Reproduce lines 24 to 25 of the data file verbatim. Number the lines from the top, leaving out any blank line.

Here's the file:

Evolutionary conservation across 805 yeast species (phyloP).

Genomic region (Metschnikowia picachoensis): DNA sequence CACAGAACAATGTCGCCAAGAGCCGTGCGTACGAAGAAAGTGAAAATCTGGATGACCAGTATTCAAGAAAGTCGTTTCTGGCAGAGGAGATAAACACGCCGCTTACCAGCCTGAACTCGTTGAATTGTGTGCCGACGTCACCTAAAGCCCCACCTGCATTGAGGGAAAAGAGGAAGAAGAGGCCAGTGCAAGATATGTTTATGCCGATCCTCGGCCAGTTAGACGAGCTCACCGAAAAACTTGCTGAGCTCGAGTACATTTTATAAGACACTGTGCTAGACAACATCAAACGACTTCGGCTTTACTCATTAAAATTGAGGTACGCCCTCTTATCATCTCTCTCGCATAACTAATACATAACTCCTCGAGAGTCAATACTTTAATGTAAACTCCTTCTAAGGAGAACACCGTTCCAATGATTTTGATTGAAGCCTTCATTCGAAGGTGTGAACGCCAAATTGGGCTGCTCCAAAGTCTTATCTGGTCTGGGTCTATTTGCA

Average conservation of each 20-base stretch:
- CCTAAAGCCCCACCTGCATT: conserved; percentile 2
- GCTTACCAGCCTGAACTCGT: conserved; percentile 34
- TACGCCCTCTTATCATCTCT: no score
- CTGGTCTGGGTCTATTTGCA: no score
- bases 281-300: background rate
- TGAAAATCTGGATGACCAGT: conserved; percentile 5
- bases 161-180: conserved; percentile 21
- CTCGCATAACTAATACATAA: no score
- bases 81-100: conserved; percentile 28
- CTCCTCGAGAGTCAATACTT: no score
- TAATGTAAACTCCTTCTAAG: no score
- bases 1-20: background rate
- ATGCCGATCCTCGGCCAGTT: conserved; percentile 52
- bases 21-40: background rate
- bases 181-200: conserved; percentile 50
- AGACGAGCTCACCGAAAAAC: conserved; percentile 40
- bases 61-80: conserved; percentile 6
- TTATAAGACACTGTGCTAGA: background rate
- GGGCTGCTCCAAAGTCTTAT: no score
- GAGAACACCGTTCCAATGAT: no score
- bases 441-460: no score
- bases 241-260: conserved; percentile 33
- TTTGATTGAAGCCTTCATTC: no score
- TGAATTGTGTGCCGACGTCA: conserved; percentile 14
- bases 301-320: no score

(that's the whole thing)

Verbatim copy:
- bases 441-460: no score
- bases 241-260: conserved; percentile 33